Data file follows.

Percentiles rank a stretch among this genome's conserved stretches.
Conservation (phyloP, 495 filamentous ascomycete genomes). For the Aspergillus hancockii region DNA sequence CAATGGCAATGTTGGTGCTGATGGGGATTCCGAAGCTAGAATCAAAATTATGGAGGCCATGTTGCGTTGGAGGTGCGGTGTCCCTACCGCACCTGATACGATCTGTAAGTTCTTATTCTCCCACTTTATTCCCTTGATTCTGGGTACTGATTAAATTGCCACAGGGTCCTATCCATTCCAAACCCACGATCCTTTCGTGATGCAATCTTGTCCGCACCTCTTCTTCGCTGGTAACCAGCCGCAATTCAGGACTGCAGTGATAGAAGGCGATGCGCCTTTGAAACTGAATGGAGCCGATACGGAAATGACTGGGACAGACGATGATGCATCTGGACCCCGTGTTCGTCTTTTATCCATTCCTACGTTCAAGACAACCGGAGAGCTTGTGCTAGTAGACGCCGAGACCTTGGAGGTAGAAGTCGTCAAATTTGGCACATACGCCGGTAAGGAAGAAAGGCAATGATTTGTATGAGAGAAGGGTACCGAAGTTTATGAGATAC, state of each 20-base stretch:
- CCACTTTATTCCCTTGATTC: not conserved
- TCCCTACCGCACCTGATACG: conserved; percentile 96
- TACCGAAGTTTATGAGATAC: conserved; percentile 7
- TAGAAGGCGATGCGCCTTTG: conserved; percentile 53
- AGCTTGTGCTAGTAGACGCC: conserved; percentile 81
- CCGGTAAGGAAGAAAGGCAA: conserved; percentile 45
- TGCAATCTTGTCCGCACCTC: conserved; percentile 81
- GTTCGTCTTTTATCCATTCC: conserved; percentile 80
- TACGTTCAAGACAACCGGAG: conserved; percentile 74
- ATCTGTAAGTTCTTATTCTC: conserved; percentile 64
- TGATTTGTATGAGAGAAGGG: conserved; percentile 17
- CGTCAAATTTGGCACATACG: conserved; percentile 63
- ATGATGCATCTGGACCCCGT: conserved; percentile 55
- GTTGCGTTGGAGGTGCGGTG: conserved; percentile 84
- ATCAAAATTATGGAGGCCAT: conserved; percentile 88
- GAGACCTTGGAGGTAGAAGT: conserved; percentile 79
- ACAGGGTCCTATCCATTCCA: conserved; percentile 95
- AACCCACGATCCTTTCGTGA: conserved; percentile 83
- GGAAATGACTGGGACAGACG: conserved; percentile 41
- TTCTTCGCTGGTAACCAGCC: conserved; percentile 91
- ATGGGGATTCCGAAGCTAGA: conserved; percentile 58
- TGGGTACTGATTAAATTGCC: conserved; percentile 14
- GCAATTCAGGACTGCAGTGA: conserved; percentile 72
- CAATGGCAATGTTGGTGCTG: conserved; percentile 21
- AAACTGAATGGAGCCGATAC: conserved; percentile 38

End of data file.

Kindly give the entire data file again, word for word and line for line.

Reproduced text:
Percentiles rank a stretch among this genome's conserved stretches.
Conservation (phyloP, 495 filamentous ascomycete genomes). For the Aspergillus hancockii region DNA sequence CAATGGCAATGTTGGTGCTGATGGGGATTCCGAAGCTAGAATCAAAATTATGGAGGCCATGTTGCGTTGGAGGTGCGGTGTCCCTACCGCACCTGATACGATCTGTAAGTTCTTATTCTCCCACTTTATTCCCTTGATTCTGGGTACTGATTAAATTGCCACAGGGTCCTATCCATTCCAAACCCACGATCCTTTCGTGATGCAATCTTGTCCGCACCTCTTCTTCGCTGGTAACCAGCCGCAATTCAGGACTGCAGTGATAGAAGGCGATGCGCCTTTGAAACTGAATGGAGCCGATACGGAAATGACTGGGACAGACGATGATGCATCTGGACCCCGTGTTCGTCTTTTATCCATTCCTACGTTCAAGACAACCGGAGAGCTTGTGCTAGTAGACGCCGAGACCTTGGAGGTAGAAGTCGTCAAATTTGGCACATACGCCGGTAAGGAAGAAAGGCAATGATTTGTATGAGAGAAGGGTACCGAAGTTTATGAGATAC, state of each 20-base stretch:
- CCACTTTATTCCCTTGATTC: not conserved
- TCCCTACCGCACCTGATACG: conserved; percentile 96
- TACCGAAGTTTATGAGATAC: conserved; percentile 7
- TAGAAGGCGATGCGCCTTTG: conserved; percentile 53
- AGCTTGTGCTAGTAGACGCC: conserved; percentile 81
- CCGGTAAGGAAGAAAGGCAA: conserved; percentile 45
- TGCAATCTTGTCCGCACCTC: conserved; percentile 81
- GTTCGTCTTTTATCCATTCC: conserved; percentile 80
- TACGTTCAAGACAACCGGAG: conserved; percentile 74
- ATCTGTAAGTTCTTATTCTC: conserved; percentile 64
- TGATTTGTATGAGAGAAGGG: conserved; percentile 17
- CGTCAAATTTGGCACATACG: conserved; percentile 63
- ATGATGCATCTGGACCCCGT: conserved; percentile 55
- GTTGCGTTGGAGGTGCGGTG: conserved; percentile 84
- ATCAAAATTATGGAGGCCAT: conserved; percentile 88
- GAGACCTTGGAGGTAGAAGT: conserved; percentile 79
- ACAGGGTCCTATCCATTCCA: conserved; percentile 95
- AACCCACGATCCTTTCGTGA: conserved; percentile 83
- GGAAATGACTGGGACAGACG: conserved; percentile 41
- TTCTTCGCTGGTAACCAGCC: conserved; percentile 91
- ATGGGGATTCCGAAGCTAGA: conserved; percentile 58
- TGGGTACTGATTAAATTGCC: conserved; percentile 14
- GCAATTCAGGACTGCAGTGA: conserved; percentile 72
- CAATGGCAATGTTGGTGCTG: conserved; percentile 21
- AAACTGAATGGAGCCGATAC: conserved; percentile 38